Texas revokes Ken Shamrock’s fight license
Ken Shamrock failed a drug test administered by the Texas Department of Licensing and Regulation (TDLR) for a fight with fellow UFC Hall of Famer Royce Gracie at Bellator 149 on February 19, 2016 at the Toyota Center in Houston, Texas. Shamrock tested positive for both nandrolone and methadone. The Performance Enhancing Drug nandrolone is an anabolic steroid, while methadone is used as a pain reliever and as part of drug addiction detoxification regimen. His testosterone to epitestosterone ratio was 12.4:1; anything above 4:1 is prohibited in Texas.
Shamrock also lost the fight, claiming a low blow. The fighter appealed the loss; the status of that appeal is unknown. Shamrock also appealed the doping test failure, claiming the failures were due to medications prescribed for a pituitary gland condition. That appeal was dropped on July 11, and Shamrock accepted a $2,500 fine, and suspension through March 4, 2017.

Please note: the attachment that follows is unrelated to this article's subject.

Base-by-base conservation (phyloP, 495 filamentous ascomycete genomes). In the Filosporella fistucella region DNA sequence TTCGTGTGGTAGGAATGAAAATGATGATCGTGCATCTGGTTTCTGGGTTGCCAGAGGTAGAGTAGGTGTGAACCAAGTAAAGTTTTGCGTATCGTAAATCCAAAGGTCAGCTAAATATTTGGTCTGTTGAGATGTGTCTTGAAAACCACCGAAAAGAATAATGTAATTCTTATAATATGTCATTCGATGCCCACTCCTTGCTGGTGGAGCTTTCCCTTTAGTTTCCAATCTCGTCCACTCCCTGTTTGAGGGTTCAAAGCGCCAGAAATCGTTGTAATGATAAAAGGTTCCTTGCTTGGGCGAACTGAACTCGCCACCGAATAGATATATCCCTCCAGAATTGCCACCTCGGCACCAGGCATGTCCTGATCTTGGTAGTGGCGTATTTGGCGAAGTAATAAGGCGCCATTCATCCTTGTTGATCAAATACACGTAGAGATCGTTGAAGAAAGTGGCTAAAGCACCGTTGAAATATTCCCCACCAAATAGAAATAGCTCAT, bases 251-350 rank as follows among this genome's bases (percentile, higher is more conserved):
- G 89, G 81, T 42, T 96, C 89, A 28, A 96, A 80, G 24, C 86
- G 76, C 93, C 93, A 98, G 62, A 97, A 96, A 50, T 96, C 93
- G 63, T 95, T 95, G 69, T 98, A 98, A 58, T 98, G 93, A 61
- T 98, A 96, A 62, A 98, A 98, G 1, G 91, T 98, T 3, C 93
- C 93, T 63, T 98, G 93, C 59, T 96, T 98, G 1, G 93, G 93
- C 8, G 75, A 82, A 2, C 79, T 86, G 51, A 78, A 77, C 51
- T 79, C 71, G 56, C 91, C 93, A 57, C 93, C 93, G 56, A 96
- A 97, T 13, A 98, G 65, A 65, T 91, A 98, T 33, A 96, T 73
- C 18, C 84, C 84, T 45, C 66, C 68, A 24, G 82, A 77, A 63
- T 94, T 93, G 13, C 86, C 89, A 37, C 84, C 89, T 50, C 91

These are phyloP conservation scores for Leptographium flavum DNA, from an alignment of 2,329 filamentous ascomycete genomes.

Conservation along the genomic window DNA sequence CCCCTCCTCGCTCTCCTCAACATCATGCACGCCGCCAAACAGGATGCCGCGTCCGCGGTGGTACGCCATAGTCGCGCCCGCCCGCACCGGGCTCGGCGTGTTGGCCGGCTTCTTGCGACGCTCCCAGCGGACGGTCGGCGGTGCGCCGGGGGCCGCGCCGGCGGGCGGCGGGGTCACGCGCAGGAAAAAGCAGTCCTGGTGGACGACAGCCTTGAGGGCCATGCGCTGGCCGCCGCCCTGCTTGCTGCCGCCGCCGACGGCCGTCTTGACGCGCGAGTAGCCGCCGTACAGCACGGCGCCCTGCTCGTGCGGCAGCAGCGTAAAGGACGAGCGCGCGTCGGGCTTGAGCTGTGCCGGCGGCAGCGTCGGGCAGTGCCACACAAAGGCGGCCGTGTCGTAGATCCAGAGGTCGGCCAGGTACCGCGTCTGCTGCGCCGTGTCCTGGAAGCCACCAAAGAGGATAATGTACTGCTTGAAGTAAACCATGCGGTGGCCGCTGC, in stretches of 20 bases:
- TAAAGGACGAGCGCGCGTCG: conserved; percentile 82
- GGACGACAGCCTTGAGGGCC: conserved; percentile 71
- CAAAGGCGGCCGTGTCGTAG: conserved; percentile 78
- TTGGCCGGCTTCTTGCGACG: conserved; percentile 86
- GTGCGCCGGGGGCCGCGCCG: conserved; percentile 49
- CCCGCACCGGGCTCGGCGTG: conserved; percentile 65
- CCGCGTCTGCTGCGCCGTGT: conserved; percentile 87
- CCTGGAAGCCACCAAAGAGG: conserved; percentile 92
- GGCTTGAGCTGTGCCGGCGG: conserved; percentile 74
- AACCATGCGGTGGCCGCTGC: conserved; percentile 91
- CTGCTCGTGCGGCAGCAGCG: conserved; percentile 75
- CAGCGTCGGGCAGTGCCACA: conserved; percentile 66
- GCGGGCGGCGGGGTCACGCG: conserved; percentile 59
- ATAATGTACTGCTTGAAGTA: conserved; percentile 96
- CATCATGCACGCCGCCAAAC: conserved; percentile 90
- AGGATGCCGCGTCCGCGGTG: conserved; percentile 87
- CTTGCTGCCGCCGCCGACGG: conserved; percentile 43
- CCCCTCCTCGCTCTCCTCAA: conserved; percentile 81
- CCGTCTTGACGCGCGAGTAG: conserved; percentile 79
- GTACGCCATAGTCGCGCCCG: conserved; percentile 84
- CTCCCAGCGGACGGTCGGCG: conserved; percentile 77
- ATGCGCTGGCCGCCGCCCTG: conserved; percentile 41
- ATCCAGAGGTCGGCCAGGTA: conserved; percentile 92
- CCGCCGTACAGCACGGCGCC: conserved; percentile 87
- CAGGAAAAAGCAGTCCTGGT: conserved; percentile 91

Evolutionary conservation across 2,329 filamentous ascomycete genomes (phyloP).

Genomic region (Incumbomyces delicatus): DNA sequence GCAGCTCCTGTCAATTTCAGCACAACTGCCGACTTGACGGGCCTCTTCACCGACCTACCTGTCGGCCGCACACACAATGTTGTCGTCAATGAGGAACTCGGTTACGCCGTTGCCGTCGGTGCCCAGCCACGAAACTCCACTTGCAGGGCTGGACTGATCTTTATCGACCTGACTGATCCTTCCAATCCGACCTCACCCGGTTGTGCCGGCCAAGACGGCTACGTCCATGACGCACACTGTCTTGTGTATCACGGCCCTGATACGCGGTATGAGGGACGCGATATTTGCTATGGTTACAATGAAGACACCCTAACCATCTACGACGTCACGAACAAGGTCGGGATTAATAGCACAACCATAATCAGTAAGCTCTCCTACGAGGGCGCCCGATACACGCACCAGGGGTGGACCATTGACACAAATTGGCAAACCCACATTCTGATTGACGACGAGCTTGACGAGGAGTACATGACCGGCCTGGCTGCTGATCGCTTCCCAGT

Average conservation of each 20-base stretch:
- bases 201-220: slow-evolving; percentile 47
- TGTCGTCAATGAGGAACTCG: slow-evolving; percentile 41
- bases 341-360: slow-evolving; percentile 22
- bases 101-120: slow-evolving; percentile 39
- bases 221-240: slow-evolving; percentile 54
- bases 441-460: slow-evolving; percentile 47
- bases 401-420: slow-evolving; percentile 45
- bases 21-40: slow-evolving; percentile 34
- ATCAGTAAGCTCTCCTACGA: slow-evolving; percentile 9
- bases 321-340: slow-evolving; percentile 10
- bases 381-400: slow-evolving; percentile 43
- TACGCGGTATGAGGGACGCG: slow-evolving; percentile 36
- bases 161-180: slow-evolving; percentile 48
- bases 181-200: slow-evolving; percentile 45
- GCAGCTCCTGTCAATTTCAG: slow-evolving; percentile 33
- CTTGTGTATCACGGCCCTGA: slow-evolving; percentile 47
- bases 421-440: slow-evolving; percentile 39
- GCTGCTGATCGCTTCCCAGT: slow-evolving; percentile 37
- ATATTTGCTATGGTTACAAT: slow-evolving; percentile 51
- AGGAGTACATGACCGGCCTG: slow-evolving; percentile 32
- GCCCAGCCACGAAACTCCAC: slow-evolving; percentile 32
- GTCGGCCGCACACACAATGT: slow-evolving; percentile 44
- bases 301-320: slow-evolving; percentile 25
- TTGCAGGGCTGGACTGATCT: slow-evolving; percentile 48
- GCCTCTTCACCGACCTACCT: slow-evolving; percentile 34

The UFC has pays for an independent body, USADA, to conduct independent PED tests, and suspend fighters. The fighters remain under contract with the UFC, and cannot fight anywhere in the world. UFC fighters are also subject to testing, fines and suspension from regulating State, Provincial, or Tribal government athletic commissions. Bellator MMA does not use an independent body, so the test was administered by the TDLR, which theoretically only applies in Texas. However, member commissions of the Association of Boxing Commissions honor suspensions, so Shamrock will not be fighting anywhere in North America. He could theoretically fight overseas in Japan for example, where there is no regulating body, but it would be looked upon darkly if he subsequently applied for a license anywhere in North America.
Shamrock stopped fighting in 2010, but returned vs Kimbo Slice, losing via strikes in 144 seconds. Then he lost via strikes to Royce Gracie, also in 144 seconds.
And then he failed a PED test for the second time. Shamrock’s first doping failure was vs. Ross Clifton February 13, 2009. At 52, with a record of just 2-9 in the past decade plus, looking at his second suspension for doping, this would be a great time for the pioneering fighter to consider transitioning to coaching, commentating, or other efforts where no trained professional is trying to hurt him.